Liverpool-based biometric security firm, Human Recognition Systems (HRS), has reduced the component costs of one of its core products by 20 per cent thanks to a project with LCR 4.0 project partner, the Virtual Engineering Centre (VEC).
HRS predicts that the efficiency will save the business £130,000 over the next two years and boost the competitive benefits of its market-leading MSite Touch product.
HRS uses biometric technology to create industrial software and hardware security systems for construction sites, airports, oil & gas facilities and other ‘critical safe secure’ environments.
Through the LCR 4.0 business support programme, the company worked with the VEC to develop its MSite Touch system, which works to ensure users of on-site equipment and machinery are the correct personnel. The VEC worked closely with HRS to review and refine MSite Touch to reduce costs, retain effectiveness and identify possible ways to improve the scalability of the product.
The next step in the development involves replacing the current hardware component with a software module, estimated to save HRS £130,000 across the next two years, reduce component costs by 20 per cent and a 14 per cent reduction on current hardware costs.
It will also enable HRS and its customers to prepare and protect against security breaches more effectively.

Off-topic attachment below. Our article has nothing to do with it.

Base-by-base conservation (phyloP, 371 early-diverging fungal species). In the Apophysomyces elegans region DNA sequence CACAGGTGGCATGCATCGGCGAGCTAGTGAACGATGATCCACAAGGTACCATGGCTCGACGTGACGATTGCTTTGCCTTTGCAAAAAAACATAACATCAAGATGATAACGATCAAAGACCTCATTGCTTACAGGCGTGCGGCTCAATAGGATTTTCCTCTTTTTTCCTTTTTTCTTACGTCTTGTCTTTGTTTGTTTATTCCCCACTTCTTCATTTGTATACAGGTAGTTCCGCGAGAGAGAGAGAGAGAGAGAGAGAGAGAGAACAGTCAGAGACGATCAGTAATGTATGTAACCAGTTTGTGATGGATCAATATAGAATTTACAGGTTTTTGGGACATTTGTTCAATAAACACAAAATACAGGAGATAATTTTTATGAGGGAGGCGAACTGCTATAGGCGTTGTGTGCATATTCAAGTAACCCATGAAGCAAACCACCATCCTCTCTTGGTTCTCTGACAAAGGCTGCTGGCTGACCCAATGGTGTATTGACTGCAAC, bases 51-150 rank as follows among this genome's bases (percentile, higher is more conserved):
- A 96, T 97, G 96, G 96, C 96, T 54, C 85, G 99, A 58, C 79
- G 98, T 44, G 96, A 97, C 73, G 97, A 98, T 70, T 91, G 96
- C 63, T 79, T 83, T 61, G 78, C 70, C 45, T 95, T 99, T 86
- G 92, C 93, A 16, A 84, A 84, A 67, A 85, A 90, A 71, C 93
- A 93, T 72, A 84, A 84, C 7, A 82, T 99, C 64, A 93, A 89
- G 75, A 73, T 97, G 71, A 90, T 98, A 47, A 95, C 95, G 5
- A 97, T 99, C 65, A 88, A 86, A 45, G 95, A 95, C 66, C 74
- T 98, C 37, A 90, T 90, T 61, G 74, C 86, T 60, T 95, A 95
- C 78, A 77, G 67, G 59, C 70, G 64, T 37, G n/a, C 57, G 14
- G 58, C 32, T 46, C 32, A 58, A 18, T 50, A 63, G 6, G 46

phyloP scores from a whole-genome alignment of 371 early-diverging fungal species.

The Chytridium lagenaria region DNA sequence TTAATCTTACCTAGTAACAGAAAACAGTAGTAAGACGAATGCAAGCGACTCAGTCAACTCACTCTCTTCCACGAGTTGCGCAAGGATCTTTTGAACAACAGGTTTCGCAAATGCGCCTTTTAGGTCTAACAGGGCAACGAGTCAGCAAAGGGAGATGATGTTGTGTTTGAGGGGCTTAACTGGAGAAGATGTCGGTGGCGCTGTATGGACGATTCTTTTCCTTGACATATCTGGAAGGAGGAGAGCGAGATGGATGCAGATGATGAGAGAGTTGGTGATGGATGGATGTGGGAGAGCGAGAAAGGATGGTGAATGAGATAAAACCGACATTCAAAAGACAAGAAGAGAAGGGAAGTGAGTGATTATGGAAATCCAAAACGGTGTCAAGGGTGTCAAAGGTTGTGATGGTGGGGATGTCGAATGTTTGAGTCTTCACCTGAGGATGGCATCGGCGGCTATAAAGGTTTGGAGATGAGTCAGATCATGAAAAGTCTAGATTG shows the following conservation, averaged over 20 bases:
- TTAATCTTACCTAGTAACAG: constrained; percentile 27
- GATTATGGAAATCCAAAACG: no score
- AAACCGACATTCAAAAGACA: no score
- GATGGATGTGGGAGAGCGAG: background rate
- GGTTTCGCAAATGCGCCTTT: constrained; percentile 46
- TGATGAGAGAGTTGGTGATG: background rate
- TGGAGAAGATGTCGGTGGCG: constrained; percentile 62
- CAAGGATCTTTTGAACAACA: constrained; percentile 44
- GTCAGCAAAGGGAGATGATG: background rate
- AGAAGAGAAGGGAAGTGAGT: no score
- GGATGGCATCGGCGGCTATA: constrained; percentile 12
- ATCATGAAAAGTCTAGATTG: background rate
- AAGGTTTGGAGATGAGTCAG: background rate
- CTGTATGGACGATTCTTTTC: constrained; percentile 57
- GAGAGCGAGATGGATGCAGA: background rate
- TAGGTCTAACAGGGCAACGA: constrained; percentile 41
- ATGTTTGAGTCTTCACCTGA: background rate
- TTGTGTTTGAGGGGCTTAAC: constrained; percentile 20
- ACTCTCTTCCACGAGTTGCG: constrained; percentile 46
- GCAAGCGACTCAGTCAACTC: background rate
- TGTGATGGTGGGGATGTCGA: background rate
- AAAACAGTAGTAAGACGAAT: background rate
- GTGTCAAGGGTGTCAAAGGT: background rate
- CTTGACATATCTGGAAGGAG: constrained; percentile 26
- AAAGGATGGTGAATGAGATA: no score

Adam Smith, Product Development Group at HRS said: “The goal was to develop a solution that would remove a key component from our MSite Touch device, reducing costs and creating a reliable and scalable platform for future expansion.
“Having seen first-hand how the software was tested and assessed, we can now use this knowledge to move forward and implement process improvements across other elements of HRS. We are extremely impressed with how the project was managed and the professionalism of all those involved.”
Dr Andy Levers, technical director at the VEC and LCR 4.0 lead added: “It’s great to see a company like HRS seeing business benefits from the technical support that the LCR 4.0 programme offers.
This project is a fantastic example of how new technology can improve business productivity and competitiveness.”
Part funded by the European Regional Development Fund (ERDF), the LCR 4.0 programme was delivered in partnership by some of the region’s key knowledge and scientific assets: the University of Liverpool (through its Virtual Engineering Centre), Liverpool City Region Local Enterprise Partnership (LCR LEP), Liverpool John Moores University (Faculty of Engineering and Technology), the Science and Technology Facilities Council’s Hartree Centre and Sensor City.